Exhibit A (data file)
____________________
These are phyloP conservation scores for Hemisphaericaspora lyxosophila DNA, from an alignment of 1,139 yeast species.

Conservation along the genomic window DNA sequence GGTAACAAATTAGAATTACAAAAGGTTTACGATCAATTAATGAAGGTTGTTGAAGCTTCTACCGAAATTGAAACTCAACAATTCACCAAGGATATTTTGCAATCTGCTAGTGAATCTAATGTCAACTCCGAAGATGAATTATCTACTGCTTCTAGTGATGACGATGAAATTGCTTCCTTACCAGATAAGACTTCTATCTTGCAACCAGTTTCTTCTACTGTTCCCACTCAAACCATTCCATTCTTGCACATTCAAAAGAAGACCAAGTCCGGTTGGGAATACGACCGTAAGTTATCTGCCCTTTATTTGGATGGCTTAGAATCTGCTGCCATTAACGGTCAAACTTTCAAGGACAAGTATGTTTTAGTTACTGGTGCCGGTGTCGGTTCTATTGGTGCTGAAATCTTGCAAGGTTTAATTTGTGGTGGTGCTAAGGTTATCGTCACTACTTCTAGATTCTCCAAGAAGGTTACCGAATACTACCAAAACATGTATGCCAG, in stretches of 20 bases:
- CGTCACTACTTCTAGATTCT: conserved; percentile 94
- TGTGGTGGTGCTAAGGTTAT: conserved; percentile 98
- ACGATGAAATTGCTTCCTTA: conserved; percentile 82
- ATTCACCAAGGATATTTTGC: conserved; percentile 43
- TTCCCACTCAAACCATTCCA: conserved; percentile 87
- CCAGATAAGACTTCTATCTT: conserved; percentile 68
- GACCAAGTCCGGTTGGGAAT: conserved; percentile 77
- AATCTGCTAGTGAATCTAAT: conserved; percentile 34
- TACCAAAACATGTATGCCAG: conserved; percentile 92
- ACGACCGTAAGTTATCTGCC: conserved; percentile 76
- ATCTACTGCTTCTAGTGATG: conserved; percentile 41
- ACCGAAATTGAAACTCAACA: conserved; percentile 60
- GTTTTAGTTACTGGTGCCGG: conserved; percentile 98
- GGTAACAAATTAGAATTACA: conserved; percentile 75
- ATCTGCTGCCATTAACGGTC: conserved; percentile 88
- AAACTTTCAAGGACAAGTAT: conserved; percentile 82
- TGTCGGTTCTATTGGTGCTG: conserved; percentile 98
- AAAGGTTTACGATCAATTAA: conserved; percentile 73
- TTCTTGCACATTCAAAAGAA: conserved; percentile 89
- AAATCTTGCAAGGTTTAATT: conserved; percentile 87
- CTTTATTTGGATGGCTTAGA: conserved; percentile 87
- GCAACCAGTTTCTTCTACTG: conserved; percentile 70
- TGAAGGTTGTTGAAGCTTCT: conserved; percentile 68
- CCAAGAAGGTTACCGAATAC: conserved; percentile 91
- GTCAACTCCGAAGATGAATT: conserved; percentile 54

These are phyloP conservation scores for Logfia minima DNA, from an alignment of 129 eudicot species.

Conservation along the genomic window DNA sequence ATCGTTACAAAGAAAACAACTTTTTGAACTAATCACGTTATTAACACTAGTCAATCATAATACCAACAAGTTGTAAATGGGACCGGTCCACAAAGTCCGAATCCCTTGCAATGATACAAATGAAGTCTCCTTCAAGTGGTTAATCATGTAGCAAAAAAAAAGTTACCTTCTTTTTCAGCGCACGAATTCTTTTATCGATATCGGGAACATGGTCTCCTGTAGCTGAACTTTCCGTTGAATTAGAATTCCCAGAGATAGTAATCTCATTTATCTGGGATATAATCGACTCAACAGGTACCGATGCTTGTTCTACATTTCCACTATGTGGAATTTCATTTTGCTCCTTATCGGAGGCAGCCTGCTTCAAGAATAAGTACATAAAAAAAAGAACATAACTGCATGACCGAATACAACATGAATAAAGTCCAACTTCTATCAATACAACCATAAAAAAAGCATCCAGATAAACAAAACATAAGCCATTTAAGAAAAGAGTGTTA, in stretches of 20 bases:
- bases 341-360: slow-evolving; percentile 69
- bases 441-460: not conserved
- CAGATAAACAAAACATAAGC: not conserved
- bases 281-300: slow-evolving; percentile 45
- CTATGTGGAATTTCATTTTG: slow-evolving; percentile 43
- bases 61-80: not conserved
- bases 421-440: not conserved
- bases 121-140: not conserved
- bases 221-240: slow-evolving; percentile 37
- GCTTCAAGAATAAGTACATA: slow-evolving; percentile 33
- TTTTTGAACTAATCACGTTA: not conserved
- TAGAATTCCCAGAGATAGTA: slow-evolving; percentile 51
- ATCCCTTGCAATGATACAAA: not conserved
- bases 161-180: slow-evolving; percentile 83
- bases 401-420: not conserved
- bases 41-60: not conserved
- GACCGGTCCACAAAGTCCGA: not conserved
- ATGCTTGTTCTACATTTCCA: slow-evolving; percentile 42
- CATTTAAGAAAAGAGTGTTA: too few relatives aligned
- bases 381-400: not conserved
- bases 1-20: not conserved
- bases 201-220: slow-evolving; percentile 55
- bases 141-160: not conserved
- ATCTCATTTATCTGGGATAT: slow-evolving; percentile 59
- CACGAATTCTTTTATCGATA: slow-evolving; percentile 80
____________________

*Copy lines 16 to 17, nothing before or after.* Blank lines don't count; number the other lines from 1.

- GGTAACAAATTAGAATTACA: conserved; percentile 75
- ATCTGCTGCCATTAACGGTC: conserved; percentile 88